Australia’s cherry crop is expected to expand in 2019/20, with all exports expanding proportionately. The rise in production is due to the continued expansion of production area. The total crop is expected to reach 18,000 tons in 2019/20, up 7% from 2018/19. The significant expansion over the past three years is largely due to the opening of several key Asian markets. Cherry exports are set to reach a record 6,000 tons in MY 2019/20, up 20% from 2018/19. Half of all exports go to Hong Kong and China.
Tasmania is the largest cherry production area (25%). The season starts in October and ends in January. The drought in parts of Australia affected some growing areas, but Tasmania escaped unscathed.
Turkish agriculture has taken on a more export-oriented focus in recent times. Similarly, stone fruit producers have expanded their orchards and planted varieties that are suitable for export markets. Turkey is one of the world’s leading cherry (both sweet and sour varieties) producers and exporters. Total cherry production is forecast to increase to 865,000 tons in the 2019/20 season, of which 678,000 tons is sweet cherry, according to the Turkish Statistics Institute (TurkSTAT). Yields and quality are generally satisfactory this year. Weather conditions caused a delay to harvesting in most regions. Total cherry planting area is around 106,000 ha, similar to last year.
There are more than one hundred varieties of sweet cherries produced in Turkey. The 0900 Ziraat variety, also known as a Turkish Napoleon, was developed in Turkey and is the most popular variety because it meets the characteristics demanded by export markets. However, producers have started to try new cherry varieties such as Sweet Heart, Celeste, Kordia, Regina and Sunburst for higher quality products, later harvest (to capture higher prices later in the season) and higher yields.
TAGS: cherry, Turkey
France has introduced an emergency measure to ban imports of cherries from other Member States or from third countries where phytopharmaceutical products containing the active substance dimethoate is used. France adopted similar measures in 2016, 2017 and 2018.
Reports by the European Food Safety Authority (EFSA) confirm the seriousness of French concerns regarding this substance, particularly in relation to problems with technical specifications, possible mutagenic effects, suspected endocrine-disrupting effects on the thyroid, the significant risk posed to mammals, bees and non-target arthropods, and the numerous risk assessment aspects that are yet to be finalised. The EFSA’s conclusions do not make it possible to identify a safe form of usage, and confirm that the consumption of fresh cherries from cherry trees treated with dimethoate is likely to pose a serious risk to human health.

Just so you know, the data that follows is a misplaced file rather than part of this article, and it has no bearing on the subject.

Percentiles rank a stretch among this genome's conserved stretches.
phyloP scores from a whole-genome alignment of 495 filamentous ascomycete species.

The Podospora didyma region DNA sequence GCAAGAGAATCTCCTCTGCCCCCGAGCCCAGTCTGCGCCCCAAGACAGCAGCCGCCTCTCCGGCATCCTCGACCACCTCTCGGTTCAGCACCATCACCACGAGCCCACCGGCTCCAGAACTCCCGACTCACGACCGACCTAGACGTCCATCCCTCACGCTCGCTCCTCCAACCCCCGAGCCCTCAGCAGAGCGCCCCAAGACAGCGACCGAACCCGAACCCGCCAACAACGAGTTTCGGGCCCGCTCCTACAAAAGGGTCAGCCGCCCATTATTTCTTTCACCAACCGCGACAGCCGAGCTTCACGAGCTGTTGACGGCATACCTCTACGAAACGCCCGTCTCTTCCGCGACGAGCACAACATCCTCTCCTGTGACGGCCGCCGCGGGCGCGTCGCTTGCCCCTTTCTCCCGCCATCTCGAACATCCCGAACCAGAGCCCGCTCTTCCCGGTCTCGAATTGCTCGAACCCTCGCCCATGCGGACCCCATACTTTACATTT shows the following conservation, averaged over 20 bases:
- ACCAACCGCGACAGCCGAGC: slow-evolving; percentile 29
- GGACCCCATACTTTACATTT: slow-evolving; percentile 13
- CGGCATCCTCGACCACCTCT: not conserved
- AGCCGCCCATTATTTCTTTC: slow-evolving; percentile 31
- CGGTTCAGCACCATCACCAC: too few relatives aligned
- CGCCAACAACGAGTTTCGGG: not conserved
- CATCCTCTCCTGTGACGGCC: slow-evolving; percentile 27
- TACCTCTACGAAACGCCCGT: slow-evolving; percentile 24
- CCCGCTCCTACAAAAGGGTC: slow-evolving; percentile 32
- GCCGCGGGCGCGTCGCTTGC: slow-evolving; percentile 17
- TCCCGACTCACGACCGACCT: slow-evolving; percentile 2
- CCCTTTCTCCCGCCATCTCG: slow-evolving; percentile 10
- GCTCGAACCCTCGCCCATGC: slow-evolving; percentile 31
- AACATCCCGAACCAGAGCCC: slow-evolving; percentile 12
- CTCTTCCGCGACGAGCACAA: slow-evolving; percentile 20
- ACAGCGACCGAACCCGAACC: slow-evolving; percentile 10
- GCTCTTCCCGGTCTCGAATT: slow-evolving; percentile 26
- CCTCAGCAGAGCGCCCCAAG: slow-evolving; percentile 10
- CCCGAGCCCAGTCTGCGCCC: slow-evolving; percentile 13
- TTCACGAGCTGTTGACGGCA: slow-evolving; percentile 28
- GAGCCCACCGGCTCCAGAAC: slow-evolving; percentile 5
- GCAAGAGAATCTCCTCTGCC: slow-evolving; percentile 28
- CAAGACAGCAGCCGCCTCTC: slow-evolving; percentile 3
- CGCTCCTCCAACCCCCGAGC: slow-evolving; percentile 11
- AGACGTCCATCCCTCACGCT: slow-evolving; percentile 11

In light of the foregoing, the French authorities asked the European Commission to take emergency measures to ban the use of dimethoate for cherry trees, and to suspend the placing on the European market of fresh cherries from cherry trees treated with dimethoate. However, as the European Commission has not taken such measures, France has decided to introduce the notified national emergency measure.
The trade wars between the US and major importers of its goods are affecting fruit exports. Mexico and China have raised tariffs on US apples to 20% and 50% respectively. These two trading partners together received about 30% of the $969 million of total US apple exports in 2017. Mexican imports of US apples reached $275 million in 2017, representing 28% of total US apple exports. Under NAFTA, US apples were previously not subject to import tariffs in Mexico. Meanwhile, China opened its market to US apples in 2015, and imported about $18 million of US apples in 2017 when the tariff rate was 10%. India was the third largest destination for US apple exports in 2017, accounting for $97 million, or 10% of total exports. The Indian Government is set to apply a 30% retaliatory tariff on imports of US apples on January 31, 2019.
As for cherries, China has imposed a retaliatory tariff of 40%, raising the total tariff rate to 50%. US cherry exports to China were worth $123 million in 2017 – up 68% from 2016 and accounting for 19% of total US cherry exports. Following China’s implementation of retaliatory tariffs, US cherry exports were worth 19% less in 2018 as China seeks alternative, cheaper sources.
Experts are suggesting that the Australia may prove the main beneficiary of the US-China trade war, particularly when it comes to sales of apples and cherries, with China imposing a 15% tariff on both of the fruit. Overall, China’s tariff hikes could affect up to 25% of US agriculture, from which Australia’s wine and nut producers may also stand to gain. In 2017, around 40% of Australia’s fruit exports went to China and Hong Kong, while goods arriving from Chile, New Zealand and South Africa are also very popular. However, as the cherry and apple harvest are still several few months away, the dispute may be over without really affecting US exports to China. If not, the damage to the US fruit industry, especially Washington’s apple and cherry growers, could be devastating, Indeed, last year, China became the top importer of cherries from the state.